Constitution Daily

Smart conversation from the National Constitution Center

California three-state plan faces major legal, political hurdles

June 13, 2018 by Scott Bomboy

 

On Tuesday, California’s secretary of state announced that enough petition signatures were certified to place an initiative on this fall’s ballot to divide the Golden State into three states. How realistic is this proposal and what are the constitutional hurdles?

In the memo from Alex Padilla, his office confirmed that Initiative: #1814, Related to the Division of California would appear on the “November 6, 2018, General Election ballot and all further signature verification can be terminated.”

Per the Los Angeles Times, more than 200 attempts have been made since 1849 to divide California into multiple states. Obviously, not one has been successful yet, but the latest effort will have a date with voters in November – unless a legal challenge arises.

Investor Tim Draper is backing the effort, and last year he told the Times that carving California into three states had its merits. “Three states will get us better infrastructure, better education and lower taxes,” he said in an email to the newspaper.

And in fact, the idea of creating a new state from an existing state isn’t novel. The Constitution grants general state-creation powers to Congress in Article IV, Section 3, under the Admissions Clause, which says that “New States may be admitted by the Congress into this Union; but no new State shall be formed or erected within the Jurisdiction of any other State; nor any State be formed by the Junction of two or more States, or Parts of States, without the Consent of the Legislatures of the States concerned as well as of the Congress.”

Two states have been formed since 1789 by a legally approved secession process from an existing state. In 1820, Maine was created as a state independent of Massachusetts, as part of the Missouri compromise. And in 1863, West Virginia became a state during the Civil War under unusual circumstances, after a Union-approved government was named for Virginia, from which West Virginia then seceded. (Tennessee, Kentucky, and Vermont also had their origins in existing states before admission to the United States.)

Draper’s plan creates three states anchored by major cities: California (Los Angeles), North California (San Francisco), and South California (San Diego). On a federal constitutional level, that division creates several major political obstacles.

In the United States Senate, four more members would need to be added. That prospect has been enough to realistically thwart any long-term efforts to add Puerto Rico or the District of Columbia as new states. And the allocation of California’s 55 electoral college votes could be altered if the Republicans can win one of the three new states in a presidential election.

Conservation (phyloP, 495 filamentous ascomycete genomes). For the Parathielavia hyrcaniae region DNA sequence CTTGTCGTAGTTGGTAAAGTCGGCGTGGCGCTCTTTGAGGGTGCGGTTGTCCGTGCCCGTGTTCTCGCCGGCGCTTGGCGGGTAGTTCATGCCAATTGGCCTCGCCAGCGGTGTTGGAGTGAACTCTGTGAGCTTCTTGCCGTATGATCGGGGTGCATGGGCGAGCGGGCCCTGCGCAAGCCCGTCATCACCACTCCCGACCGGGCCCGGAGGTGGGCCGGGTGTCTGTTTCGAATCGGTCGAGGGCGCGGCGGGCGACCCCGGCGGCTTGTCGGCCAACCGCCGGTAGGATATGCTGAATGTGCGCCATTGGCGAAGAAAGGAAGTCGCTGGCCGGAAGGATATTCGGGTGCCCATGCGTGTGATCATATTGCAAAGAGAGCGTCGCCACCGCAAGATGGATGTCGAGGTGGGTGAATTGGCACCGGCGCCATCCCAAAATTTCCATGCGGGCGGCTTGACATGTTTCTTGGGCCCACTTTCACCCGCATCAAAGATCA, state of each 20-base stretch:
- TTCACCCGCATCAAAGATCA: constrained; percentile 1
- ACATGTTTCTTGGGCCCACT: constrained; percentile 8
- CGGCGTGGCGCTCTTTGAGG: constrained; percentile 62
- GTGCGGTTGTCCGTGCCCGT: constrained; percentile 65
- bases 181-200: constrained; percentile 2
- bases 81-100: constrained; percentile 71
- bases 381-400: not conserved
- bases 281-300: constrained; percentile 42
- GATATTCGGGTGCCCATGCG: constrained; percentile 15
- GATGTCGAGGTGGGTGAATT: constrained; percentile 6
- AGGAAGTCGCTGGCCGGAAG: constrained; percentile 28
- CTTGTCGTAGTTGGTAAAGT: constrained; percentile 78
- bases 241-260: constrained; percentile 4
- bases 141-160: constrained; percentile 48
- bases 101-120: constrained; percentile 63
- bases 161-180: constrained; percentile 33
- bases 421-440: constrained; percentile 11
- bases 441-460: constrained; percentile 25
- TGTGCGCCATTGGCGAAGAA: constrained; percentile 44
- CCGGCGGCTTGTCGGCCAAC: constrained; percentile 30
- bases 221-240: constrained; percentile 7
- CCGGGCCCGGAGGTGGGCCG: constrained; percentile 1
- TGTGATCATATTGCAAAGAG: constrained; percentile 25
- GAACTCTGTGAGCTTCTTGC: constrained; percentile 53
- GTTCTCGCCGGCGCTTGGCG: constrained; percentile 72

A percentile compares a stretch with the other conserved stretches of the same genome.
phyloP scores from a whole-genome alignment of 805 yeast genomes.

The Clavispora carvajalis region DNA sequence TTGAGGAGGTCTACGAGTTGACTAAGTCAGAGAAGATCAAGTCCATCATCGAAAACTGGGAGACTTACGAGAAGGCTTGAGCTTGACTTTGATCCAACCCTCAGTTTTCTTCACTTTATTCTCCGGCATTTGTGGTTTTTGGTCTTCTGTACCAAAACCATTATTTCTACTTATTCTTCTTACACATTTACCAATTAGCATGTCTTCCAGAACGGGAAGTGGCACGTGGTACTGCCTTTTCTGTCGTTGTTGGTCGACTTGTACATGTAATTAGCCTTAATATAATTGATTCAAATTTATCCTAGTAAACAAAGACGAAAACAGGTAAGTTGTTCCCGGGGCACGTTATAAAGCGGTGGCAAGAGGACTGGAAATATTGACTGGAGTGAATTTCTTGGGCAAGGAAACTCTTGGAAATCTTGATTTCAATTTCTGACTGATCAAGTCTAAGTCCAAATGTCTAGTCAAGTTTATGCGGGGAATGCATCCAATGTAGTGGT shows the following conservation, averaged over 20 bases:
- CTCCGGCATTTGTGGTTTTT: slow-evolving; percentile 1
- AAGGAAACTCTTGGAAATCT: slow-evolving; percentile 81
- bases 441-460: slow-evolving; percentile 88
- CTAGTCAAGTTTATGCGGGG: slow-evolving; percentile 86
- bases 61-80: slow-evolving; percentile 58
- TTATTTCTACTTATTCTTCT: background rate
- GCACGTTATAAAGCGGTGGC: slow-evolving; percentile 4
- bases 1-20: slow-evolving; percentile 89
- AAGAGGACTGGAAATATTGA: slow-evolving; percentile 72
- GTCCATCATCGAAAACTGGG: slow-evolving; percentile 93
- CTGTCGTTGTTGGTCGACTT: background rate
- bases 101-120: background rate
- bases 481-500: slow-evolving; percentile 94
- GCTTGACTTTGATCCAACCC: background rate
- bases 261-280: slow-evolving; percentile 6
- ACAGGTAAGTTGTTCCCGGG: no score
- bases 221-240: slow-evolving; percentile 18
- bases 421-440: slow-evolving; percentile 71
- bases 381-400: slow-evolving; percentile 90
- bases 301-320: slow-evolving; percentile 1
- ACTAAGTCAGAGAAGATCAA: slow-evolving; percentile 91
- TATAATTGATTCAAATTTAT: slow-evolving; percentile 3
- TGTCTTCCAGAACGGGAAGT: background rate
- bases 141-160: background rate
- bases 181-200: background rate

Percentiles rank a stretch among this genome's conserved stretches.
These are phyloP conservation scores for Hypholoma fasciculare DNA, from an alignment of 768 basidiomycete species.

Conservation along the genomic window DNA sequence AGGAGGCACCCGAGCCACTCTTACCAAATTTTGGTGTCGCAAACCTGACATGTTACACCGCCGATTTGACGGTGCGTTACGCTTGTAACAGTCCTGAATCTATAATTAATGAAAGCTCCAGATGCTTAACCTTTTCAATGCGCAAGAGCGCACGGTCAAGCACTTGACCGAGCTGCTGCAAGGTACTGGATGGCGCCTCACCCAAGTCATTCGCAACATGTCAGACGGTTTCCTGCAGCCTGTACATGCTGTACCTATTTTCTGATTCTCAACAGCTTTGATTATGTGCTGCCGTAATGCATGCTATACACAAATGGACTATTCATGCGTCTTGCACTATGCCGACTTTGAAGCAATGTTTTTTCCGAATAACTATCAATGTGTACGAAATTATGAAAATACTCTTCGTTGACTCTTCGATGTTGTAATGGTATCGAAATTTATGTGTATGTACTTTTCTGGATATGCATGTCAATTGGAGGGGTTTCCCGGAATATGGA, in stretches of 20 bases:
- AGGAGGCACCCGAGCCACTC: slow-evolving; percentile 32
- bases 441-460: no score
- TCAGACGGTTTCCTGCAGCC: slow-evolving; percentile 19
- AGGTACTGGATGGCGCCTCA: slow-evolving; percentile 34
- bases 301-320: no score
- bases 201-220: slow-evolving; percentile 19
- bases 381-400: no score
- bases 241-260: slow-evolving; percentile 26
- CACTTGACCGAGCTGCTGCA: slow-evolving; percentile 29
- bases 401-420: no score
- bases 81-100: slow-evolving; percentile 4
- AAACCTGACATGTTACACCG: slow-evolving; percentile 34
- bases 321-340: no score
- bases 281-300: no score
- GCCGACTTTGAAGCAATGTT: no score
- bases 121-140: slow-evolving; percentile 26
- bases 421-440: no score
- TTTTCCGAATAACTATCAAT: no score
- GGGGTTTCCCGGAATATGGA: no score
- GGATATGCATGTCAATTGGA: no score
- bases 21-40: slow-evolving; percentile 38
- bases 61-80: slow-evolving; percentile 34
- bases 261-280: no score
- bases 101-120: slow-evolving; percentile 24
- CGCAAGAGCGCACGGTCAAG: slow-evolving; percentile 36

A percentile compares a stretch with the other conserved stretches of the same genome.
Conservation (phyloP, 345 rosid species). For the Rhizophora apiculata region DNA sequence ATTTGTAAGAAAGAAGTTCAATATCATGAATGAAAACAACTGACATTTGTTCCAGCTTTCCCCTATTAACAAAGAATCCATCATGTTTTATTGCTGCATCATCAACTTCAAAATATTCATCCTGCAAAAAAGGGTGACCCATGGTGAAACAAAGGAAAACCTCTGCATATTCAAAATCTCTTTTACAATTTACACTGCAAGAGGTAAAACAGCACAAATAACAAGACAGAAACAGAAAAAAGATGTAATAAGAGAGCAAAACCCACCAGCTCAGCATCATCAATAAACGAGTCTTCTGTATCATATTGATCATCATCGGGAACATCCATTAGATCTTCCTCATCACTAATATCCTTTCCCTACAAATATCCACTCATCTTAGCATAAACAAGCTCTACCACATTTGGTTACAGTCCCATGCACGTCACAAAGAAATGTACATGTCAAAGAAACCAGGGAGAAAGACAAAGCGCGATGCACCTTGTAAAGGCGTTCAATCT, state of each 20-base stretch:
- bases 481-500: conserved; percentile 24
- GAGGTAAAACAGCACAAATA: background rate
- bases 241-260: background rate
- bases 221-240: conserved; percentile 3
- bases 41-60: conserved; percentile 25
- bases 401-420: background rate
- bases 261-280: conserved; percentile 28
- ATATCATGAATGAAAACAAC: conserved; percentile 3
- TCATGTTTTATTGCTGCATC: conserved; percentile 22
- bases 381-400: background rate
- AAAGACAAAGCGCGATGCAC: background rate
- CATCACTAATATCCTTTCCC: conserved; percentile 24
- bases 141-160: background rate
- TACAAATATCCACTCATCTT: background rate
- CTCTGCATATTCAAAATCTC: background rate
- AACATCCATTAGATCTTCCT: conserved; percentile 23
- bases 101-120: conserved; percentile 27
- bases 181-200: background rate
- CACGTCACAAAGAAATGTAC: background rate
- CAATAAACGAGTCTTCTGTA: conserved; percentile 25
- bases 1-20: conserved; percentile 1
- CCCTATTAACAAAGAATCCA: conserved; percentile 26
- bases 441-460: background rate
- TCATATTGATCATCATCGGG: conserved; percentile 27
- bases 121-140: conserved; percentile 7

The idea of adding new Senators was strong enough to derail efforts to add Alaska and Hawaii as states for years. The compromise involving President Dwight Eisenhower and Senate Majority Leader Lyndon Johnson was founded on the belief the two new states would bring in an equal number of Democrats and Republicans into the Senate in 1959.

Scholar Vikram David Amar from the University of Illinois has written about the California statehood proposals. Amar sees at least three separate federal constitutional problems outside of the political issues of representation. Two questions center on the ability of a popular voter initiative to start the statehood process, and the need for residents within the three proposed new states to also approve statehood in a separate set of ballots.

Amar also points to arguments made by scholars such as Michael Stokes Paulsen that a proper original textual reading of Article IV, Section 3, indicates that the clause's second semi-colon presents “the distinct possibility- … that Article IV, Section 3 therefore prohibits the creation of new States exclusively from within the boundaries of existing ones.”

Amar also believes the legal challenges within the current state courts are significant. “I think that a proposal such as Mr. Draper’s may constitute an attempt to create a ‘revision’ to rather than an ‘amendment’ of California’s Constitution, which would require a more involved process than the simple gathering of signatures and placement on the ballot Mr. Draper is pursuing,” Amar said in a blog post last August.

Despite the odds, the “Cal-3” initiative is moving forward, and it will likely to be subject to an interesting debate among scholars in the coming months.

Scott Bomboy is editor in chief of the National Constitution Center.

 

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